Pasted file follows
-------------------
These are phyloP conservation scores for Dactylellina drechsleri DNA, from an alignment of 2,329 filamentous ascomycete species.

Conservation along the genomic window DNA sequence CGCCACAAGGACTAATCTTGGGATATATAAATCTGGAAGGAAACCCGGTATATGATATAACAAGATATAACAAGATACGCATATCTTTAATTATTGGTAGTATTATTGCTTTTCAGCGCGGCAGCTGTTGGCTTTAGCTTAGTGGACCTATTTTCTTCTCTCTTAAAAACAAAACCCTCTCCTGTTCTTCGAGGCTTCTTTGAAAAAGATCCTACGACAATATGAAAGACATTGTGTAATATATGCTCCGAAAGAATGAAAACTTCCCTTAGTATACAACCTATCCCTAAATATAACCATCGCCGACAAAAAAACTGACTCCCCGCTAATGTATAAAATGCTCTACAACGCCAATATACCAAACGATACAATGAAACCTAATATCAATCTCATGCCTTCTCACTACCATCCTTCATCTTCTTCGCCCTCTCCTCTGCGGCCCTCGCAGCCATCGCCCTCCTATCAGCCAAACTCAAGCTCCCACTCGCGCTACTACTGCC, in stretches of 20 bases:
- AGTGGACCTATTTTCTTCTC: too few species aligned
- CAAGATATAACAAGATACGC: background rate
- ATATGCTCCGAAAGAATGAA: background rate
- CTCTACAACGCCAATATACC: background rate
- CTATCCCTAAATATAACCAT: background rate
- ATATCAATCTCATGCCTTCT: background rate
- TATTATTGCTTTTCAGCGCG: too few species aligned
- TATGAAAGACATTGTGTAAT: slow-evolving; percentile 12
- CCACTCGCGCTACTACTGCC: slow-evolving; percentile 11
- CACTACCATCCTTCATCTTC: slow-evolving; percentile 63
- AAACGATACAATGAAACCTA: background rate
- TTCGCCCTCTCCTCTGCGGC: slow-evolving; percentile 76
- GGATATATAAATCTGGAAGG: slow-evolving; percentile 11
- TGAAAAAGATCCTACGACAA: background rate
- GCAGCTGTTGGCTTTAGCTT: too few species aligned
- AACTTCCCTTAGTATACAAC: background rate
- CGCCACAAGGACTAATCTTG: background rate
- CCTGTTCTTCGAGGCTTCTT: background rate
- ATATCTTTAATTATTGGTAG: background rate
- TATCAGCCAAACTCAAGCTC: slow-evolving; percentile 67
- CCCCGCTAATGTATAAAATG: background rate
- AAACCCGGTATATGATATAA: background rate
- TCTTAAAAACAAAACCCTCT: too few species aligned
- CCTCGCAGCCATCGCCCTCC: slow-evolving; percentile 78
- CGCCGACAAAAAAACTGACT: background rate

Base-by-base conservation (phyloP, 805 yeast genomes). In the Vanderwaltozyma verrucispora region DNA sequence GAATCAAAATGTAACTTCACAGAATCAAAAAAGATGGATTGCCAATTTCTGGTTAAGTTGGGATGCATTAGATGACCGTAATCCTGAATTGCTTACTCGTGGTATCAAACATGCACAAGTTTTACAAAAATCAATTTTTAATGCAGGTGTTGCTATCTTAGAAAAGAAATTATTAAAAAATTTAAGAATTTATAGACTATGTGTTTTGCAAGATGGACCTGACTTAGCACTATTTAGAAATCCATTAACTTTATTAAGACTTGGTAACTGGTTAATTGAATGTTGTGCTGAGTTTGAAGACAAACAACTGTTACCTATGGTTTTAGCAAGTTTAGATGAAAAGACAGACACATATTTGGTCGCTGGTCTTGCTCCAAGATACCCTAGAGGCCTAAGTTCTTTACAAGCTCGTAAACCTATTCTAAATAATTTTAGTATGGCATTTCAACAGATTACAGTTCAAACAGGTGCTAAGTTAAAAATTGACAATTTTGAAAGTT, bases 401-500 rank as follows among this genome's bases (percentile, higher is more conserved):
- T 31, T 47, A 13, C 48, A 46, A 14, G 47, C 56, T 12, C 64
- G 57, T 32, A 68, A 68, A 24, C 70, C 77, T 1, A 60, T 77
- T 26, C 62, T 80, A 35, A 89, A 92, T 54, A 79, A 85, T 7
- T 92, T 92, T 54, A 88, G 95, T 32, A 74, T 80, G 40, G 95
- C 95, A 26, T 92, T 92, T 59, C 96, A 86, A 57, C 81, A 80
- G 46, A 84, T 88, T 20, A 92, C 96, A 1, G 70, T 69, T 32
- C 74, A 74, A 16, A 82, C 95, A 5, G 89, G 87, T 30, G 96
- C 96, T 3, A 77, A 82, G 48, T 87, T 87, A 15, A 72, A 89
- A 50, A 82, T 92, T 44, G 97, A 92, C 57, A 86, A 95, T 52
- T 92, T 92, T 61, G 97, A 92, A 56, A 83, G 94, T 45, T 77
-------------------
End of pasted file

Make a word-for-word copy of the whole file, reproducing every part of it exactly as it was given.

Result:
These are phyloP conservation scores for Dactylellina drechsleri DNA, from an alignment of 2,329 filamentous ascomycete species.

Conservation along the genomic window DNA sequence CGCCACAAGGACTAATCTTGGGATATATAAATCTGGAAGGAAACCCGGTATATGATATAACAAGATATAACAAGATACGCATATCTTTAATTATTGGTAGTATTATTGCTTTTCAGCGCGGCAGCTGTTGGCTTTAGCTTAGTGGACCTATTTTCTTCTCTCTTAAAAACAAAACCCTCTCCTGTTCTTCGAGGCTTCTTTGAAAAAGATCCTACGACAATATGAAAGACATTGTGTAATATATGCTCCGAAAGAATGAAAACTTCCCTTAGTATACAACCTATCCCTAAATATAACCATCGCCGACAAAAAAACTGACTCCCCGCTAATGTATAAAATGCTCTACAACGCCAATATACCAAACGATACAATGAAACCTAATATCAATCTCATGCCTTCTCACTACCATCCTTCATCTTCTTCGCCCTCTCCTCTGCGGCCCTCGCAGCCATCGCCCTCCTATCAGCCAAACTCAAGCTCCCACTCGCGCTACTACTGCC, in stretches of 20 bases:
- AGTGGACCTATTTTCTTCTC: too few species aligned
- CAAGATATAACAAGATACGC: background rate
- ATATGCTCCGAAAGAATGAA: background rate
- CTCTACAACGCCAATATACC: background rate
- CTATCCCTAAATATAACCAT: background rate
- ATATCAATCTCATGCCTTCT: background rate
- TATTATTGCTTTTCAGCGCG: too few species aligned
- TATGAAAGACATTGTGTAAT: slow-evolving; percentile 12
- CCACTCGCGCTACTACTGCC: slow-evolving; percentile 11
- CACTACCATCCTTCATCTTC: slow-evolving; percentile 63
- AAACGATACAATGAAACCTA: background rate
- TTCGCCCTCTCCTCTGCGGC: slow-evolving; percentile 76
- GGATATATAAATCTGGAAGG: slow-evolving; percentile 11
- TGAAAAAGATCCTACGACAA: background rate
- GCAGCTGTTGGCTTTAGCTT: too few species aligned
- AACTTCCCTTAGTATACAAC: background rate
- CGCCACAAGGACTAATCTTG: background rate
- CCTGTTCTTCGAGGCTTCTT: background rate
- ATATCTTTAATTATTGGTAG: background rate
- TATCAGCCAAACTCAAGCTC: slow-evolving; percentile 67
- CCCCGCTAATGTATAAAATG: background rate
- AAACCCGGTATATGATATAA: background rate
- TCTTAAAAACAAAACCCTCT: too few species aligned
- CCTCGCAGCCATCGCCCTCC: slow-evolving; percentile 78
- CGCCGACAAAAAAACTGACT: background rate

Base-by-base conservation (phyloP, 805 yeast genomes). In the Vanderwaltozyma verrucispora region DNA sequence GAATCAAAATGTAACTTCACAGAATCAAAAAAGATGGATTGCCAATTTCTGGTTAAGTTGGGATGCATTAGATGACCGTAATCCTGAATTGCTTACTCGTGGTATCAAACATGCACAAGTTTTACAAAAATCAATTTTTAATGCAGGTGTTGCTATCTTAGAAAAGAAATTATTAAAAAATTTAAGAATTTATAGACTATGTGTTTTGCAAGATGGACCTGACTTAGCACTATTTAGAAATCCATTAACTTTATTAAGACTTGGTAACTGGTTAATTGAATGTTGTGCTGAGTTTGAAGACAAACAACTGTTACCTATGGTTTTAGCAAGTTTAGATGAAAAGACAGACACATATTTGGTCGCTGGTCTTGCTCCAAGATACCCTAGAGGCCTAAGTTCTTTACAAGCTCGTAAACCTATTCTAAATAATTTTAGTATGGCATTTCAACAGATTACAGTTCAAACAGGTGCTAAGTTAAAAATTGACAATTTTGAAAGTT, bases 401-500 rank as follows among this genome's bases (percentile, higher is more conserved):
- T 31, T 47, A 13, C 48, A 46, A 14, G 47, C 56, T 12, C 64
- G 57, T 32, A 68, A 68, A 24, C 70, C 77, T 1, A 60, T 77
- T 26, C 62, T 80, A 35, A 89, A 92, T 54, A 79, A 85, T 7
- T 92, T 92, T 54, A 88, G 95, T 32, A 74, T 80, G 40, G 95
- C 95, A 26, T 92, T 92, T 59, C 96, A 86, A 57, C 81, A 80
- G 46, A 84, T 88, T 20, A 92, C 96, A 1, G 70, T 69, T 32
- C 74, A 74, A 16, A 82, C 95, A 5, G 89, G 87, T 30, G 96
- C 96, T 3, A 77, A 82, G 48, T 87, T 87, A 15, A 72, A 89
- A 50, A 82, T 92, T 44, G 97, A 92, C 57, A 86, A 95, T 52
- T 92, T 92, T 61, G 97, A 92, A 56, A 83, G 94, T 45, T 77